A romantic triumph of elegance

In its seven centuries of history, the Castle of Agliè has welcomed dukes, princes, and kings. Now it is owned by the marquesses of San Martino, and its old, noble past can still be found in the diversity of its apartments and gardens.

Surrounded by a park of centuries-old trees and large greenhouses, the castle has 300 rooms, and a heritage of precious and highly diverse furnishings and collections, including archaeological relics and striking ornithological and oriental items. The Ballroom and the many historic rooms, perfectly preserved, make the castle a triumph of elegance and splendour.

With over three hundred rooms, a magnificent park planted with trees that are centuries’ old, and an incredible art collection comprising everything from archaeological finds to oriental artefacts, Agliè Castle is an absolute must when exploring the beauty of the surroundings of Turin and the past of the House of Savoy. This residence was built in the 1740s on the ruins of an ancient 12th century castle, at the behest of Count Filippo San Martino d’Agliè, a leading politician and lover of Christine of France.
The Hall of Honour, entirely frescoed by Giovanni Paolo Recchi and his workshop to celebrate the medieval events of the first king of Italy, Arduino d’Ivrea, from whom the San Martino family descended, belongs to this phase.
In 1764, the castle was purchased by Carlo Emanuele III of Savoy for his son Benedetto Maurizio, Duke of Chiablese. Over the course of about a decade, architect Ignazio Birago of Borgaro redesigned the entire complex, incorporating it into the village of Agliè. The square was built, along with the parish church, which was connected to the castle by a two-storey covered gallery that still exists today. Inside the residence, the Hunting Hall, a large entrance hall and the castle’s calling card, decorated in 1770 with understated stucco trophies by Giuseppe Bolina, represents a neo-classical modernisation.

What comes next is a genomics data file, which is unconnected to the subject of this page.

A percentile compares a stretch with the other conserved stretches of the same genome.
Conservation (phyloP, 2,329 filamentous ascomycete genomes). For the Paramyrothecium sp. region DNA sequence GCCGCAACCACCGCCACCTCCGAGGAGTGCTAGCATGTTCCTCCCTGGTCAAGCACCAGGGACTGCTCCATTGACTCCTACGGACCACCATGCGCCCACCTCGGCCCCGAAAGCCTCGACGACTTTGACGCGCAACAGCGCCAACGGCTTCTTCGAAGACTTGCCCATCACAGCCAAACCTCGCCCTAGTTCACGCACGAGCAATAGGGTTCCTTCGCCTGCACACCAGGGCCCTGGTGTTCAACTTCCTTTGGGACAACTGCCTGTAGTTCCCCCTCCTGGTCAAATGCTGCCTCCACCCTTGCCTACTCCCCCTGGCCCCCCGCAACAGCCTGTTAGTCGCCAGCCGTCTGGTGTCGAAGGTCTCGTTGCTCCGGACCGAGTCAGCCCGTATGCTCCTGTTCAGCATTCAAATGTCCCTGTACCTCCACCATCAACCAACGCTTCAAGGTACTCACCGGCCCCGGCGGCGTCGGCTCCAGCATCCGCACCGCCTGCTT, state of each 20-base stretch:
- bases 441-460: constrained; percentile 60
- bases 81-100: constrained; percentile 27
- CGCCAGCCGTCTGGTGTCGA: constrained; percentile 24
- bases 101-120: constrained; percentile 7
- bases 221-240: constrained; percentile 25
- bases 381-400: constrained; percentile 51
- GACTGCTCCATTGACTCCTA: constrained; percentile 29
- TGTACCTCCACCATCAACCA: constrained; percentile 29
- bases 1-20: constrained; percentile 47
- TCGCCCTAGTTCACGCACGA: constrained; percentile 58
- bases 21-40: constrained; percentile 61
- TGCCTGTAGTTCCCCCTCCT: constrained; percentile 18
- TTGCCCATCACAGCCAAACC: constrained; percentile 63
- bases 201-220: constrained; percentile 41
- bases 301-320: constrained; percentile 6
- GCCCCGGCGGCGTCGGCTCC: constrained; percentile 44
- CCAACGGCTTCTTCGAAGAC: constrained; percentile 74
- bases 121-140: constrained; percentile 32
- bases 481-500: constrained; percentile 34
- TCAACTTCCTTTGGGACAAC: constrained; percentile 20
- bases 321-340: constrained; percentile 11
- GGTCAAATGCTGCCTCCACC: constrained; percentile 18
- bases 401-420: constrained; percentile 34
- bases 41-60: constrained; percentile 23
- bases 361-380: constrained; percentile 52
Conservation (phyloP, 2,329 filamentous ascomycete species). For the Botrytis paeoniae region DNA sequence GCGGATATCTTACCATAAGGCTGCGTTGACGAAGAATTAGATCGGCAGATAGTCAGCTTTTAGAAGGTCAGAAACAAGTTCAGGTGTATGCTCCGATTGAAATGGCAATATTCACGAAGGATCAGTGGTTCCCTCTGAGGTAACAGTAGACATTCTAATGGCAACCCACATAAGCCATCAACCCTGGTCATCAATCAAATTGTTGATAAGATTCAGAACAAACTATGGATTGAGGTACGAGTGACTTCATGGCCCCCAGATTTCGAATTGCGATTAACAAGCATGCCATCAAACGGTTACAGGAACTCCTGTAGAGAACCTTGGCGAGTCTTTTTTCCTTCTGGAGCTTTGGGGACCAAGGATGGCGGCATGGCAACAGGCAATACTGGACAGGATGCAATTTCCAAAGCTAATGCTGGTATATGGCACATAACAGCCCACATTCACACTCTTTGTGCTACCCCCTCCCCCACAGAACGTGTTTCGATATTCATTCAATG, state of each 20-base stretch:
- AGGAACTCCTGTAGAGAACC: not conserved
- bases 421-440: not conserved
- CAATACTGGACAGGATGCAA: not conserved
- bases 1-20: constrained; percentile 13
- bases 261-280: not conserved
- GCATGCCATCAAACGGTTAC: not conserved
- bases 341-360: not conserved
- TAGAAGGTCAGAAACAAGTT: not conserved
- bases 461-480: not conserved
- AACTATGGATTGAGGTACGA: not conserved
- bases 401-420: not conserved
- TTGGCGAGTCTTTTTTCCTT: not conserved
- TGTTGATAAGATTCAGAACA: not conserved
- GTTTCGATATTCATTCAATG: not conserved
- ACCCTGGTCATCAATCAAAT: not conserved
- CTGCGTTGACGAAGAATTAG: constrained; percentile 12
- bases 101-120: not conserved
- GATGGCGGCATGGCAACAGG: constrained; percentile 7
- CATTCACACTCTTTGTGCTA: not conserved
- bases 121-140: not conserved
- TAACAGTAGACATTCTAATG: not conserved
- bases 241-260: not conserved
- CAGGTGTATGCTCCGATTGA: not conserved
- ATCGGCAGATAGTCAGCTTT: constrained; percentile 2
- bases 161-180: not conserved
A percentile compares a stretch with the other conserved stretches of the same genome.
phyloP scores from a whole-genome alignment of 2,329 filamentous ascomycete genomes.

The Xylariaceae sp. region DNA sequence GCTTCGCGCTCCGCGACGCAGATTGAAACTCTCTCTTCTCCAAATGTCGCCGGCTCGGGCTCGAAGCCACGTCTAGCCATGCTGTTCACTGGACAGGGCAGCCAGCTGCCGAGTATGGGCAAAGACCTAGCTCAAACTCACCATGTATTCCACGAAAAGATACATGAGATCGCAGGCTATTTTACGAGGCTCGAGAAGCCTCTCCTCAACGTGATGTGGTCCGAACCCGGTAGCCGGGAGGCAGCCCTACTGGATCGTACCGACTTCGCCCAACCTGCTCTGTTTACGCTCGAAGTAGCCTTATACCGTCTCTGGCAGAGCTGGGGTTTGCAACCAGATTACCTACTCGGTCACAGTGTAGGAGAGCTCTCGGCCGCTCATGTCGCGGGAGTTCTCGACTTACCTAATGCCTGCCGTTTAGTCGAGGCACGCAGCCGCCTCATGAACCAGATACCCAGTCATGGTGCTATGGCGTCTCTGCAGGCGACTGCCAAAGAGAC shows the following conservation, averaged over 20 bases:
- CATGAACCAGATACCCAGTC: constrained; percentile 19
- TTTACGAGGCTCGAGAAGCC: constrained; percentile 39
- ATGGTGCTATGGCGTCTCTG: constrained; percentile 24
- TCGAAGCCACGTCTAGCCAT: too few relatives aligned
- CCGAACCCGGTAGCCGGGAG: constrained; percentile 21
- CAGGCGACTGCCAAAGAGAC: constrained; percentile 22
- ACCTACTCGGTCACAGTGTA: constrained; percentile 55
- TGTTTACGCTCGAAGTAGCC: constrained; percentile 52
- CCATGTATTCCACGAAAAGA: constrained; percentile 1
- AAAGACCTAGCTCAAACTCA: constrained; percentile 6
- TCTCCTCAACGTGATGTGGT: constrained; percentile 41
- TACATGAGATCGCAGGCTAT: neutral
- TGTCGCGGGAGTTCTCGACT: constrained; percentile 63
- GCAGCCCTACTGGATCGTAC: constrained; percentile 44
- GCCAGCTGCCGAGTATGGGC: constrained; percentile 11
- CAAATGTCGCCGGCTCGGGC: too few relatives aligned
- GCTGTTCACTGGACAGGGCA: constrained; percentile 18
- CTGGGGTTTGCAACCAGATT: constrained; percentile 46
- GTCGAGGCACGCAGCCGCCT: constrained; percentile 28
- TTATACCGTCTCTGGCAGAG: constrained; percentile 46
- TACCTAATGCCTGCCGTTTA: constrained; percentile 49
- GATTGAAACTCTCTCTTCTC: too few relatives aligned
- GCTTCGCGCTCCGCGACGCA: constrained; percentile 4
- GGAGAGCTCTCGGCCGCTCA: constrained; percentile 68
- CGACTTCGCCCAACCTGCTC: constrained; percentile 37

Major transformations also took place in the immense grounds, which were landscaped in the French style by Michel Benard, director of the Royal Gardens, with the creation of a circular lake at the end of the park, in line with the longitudinal axis. The scenic Fountain of Rivers located towards the south façade, with sculptural groups by the Collino brothers, is not to be missed.
During the Napoleonic period, the castle was used as a mendicant shelter. Following its return to the House of Savoy in 1823, King Carlo Felice and his wife Maria Cristina of Bourbon commissioned Michele Broda to modernise it. The couple were responsible for the considerable enrichment of the collections. The queen’s passion for antiquities and archaeology can be seen in the numerous exhibits preserved in the Tuscolana Room.
Between 1838 and 1840, alterations were also made to the grounds by the landscape architect Xavier Kurten, in keeping with the new fashion for romantic gardens.
When Maria Cristina died, the castle was inherited by Fernando of Savoy, Duke of Genoa. The diplomatic trip to Asia by Ferdinando’s son, Duke Tomaso, increased the collections with a substantial collection of ethnographic and oriental objets d’art.
During the First World War, Tomaso’s wife, Isabella of Bavaria, decided to set up a small hospital consisting of thirteen rooms for the convalescence of war officers in the oldest part of the castle, overlooking the 17th century Italian garden.
Sold to the State in 1939, the castle became a museum; its works of art and furnishings are still intact today.

Piazza Castello, 1 – Agliè (TO)
+39 0124 330102


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